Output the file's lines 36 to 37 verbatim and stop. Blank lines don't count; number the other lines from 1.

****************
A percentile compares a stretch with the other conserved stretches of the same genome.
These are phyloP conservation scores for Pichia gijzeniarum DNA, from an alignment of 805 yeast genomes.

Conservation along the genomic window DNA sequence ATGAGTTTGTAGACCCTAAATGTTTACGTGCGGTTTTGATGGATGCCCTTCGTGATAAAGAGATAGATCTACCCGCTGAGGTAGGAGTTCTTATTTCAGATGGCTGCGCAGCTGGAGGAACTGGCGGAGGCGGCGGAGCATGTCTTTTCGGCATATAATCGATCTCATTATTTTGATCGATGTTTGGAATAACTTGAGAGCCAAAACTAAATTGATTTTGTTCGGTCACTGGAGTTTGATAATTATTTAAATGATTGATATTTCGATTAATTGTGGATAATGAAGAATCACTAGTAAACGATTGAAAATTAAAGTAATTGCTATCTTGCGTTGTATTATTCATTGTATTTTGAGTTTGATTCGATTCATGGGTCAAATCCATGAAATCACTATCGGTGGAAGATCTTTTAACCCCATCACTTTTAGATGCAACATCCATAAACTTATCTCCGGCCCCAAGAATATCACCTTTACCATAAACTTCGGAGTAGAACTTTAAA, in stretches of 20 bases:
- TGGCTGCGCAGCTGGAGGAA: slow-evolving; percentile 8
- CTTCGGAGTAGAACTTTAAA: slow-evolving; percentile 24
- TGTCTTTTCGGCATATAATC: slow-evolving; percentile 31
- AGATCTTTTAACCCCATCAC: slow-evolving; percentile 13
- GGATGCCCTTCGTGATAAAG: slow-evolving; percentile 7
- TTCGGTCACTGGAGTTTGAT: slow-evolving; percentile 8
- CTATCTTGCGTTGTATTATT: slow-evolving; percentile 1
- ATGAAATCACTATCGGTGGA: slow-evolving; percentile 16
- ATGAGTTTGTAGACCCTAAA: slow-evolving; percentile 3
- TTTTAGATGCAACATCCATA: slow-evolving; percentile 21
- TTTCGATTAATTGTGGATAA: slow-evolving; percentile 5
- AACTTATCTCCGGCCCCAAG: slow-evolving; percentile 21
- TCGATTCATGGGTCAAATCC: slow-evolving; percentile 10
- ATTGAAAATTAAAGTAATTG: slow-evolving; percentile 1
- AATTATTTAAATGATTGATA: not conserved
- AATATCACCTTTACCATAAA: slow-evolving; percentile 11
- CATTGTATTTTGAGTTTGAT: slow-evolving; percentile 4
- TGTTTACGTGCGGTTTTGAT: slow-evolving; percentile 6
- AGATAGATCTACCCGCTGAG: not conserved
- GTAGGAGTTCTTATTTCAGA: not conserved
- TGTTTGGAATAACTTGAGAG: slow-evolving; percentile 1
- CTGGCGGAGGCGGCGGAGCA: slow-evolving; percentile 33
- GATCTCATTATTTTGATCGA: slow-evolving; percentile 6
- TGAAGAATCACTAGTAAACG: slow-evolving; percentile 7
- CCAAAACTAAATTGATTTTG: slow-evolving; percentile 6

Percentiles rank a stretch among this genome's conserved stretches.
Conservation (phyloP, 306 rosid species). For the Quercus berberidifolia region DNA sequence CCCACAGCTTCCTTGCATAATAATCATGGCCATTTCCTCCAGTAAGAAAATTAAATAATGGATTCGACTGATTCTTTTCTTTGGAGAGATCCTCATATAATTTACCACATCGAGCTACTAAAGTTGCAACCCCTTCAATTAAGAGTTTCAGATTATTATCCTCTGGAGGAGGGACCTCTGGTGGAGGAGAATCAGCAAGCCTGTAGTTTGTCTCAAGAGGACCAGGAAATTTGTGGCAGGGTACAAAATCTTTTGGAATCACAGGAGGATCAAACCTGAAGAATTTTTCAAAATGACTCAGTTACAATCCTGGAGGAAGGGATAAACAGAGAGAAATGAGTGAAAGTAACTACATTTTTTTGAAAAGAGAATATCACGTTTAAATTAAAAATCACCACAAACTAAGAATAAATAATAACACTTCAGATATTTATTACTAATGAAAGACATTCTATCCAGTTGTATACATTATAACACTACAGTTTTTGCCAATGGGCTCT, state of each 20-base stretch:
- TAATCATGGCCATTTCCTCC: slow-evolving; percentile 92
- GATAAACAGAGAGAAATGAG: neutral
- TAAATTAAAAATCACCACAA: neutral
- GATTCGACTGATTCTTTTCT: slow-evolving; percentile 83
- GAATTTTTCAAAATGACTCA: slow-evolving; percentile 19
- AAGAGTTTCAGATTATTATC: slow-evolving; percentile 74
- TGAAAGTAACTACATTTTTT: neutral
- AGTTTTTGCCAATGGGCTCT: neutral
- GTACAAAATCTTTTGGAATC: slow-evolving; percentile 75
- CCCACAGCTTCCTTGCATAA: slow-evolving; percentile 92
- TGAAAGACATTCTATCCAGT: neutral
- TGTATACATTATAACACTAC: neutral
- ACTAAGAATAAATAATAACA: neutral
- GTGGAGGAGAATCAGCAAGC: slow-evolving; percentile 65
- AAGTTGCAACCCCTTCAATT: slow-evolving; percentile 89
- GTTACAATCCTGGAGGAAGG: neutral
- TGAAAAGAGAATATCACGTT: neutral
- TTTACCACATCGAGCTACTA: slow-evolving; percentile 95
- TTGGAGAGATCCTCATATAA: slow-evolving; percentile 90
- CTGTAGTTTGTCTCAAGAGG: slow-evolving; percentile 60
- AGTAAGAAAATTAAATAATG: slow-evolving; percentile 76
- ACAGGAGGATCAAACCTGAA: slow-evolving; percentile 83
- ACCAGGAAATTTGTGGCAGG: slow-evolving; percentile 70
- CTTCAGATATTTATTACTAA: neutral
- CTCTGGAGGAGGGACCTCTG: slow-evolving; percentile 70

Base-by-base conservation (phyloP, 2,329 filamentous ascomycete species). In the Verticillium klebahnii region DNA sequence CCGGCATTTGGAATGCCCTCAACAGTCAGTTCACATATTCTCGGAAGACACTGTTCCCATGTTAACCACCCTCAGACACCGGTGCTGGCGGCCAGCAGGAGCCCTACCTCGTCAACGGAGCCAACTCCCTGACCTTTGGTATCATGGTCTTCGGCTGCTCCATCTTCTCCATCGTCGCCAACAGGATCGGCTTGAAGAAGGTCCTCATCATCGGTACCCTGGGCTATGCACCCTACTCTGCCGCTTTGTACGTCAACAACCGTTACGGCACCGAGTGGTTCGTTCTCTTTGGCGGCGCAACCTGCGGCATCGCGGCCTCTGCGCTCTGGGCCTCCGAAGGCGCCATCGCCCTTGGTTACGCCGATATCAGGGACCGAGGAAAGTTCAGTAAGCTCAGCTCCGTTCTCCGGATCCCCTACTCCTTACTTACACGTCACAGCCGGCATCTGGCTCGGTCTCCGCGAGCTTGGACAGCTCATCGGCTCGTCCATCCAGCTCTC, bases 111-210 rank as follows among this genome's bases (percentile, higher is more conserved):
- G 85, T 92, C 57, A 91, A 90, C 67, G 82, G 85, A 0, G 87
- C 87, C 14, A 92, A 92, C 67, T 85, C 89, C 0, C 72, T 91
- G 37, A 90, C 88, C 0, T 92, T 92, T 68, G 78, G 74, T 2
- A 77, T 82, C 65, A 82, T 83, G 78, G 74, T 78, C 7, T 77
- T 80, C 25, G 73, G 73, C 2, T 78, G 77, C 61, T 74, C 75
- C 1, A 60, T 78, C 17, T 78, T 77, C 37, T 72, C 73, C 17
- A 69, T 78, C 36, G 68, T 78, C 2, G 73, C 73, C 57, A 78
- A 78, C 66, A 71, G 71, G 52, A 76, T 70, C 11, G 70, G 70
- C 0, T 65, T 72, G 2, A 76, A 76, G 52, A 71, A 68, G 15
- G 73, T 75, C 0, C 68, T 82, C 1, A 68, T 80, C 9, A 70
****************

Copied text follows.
- AAGAGTTTCAGATTATTATC: slow-evolving; percentile 74
- TGAAAGTAACTACATTTTTT: neutral